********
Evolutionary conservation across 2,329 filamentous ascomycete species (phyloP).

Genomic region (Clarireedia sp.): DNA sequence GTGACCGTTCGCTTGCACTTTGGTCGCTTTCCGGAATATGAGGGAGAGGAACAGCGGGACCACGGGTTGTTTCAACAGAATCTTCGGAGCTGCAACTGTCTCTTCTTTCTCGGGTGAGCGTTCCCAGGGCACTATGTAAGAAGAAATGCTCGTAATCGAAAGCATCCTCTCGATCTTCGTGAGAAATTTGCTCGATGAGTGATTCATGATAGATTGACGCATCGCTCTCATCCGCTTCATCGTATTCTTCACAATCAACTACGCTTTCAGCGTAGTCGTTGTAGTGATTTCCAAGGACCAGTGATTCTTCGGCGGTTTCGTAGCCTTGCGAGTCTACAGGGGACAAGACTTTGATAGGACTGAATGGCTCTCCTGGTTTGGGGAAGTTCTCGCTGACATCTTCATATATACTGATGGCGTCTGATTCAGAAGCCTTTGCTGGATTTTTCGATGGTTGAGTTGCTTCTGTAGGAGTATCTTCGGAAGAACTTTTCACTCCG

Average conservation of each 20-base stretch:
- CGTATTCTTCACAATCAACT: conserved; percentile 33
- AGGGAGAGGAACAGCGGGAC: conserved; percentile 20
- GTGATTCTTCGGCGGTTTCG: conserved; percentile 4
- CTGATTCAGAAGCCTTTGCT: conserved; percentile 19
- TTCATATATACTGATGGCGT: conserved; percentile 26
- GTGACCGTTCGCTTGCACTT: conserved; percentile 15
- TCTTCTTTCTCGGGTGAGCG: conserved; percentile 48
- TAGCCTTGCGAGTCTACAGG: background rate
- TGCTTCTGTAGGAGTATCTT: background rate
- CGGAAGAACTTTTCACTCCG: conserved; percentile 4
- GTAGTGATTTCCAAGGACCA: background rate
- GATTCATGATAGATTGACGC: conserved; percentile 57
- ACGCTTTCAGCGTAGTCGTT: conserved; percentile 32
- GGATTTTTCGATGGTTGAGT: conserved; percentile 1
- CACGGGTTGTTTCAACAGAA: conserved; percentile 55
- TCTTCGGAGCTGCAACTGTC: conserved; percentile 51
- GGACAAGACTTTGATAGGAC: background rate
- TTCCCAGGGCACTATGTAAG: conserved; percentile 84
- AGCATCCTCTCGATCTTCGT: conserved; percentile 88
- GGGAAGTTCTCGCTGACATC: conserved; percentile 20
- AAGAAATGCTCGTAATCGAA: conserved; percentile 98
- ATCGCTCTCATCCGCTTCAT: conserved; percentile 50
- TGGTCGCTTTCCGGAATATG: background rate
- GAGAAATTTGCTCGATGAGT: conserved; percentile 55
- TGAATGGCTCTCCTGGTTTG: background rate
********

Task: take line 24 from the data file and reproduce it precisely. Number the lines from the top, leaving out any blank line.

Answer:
- AAGAAATGCTCGTAATCGAA: conserved; percentile 98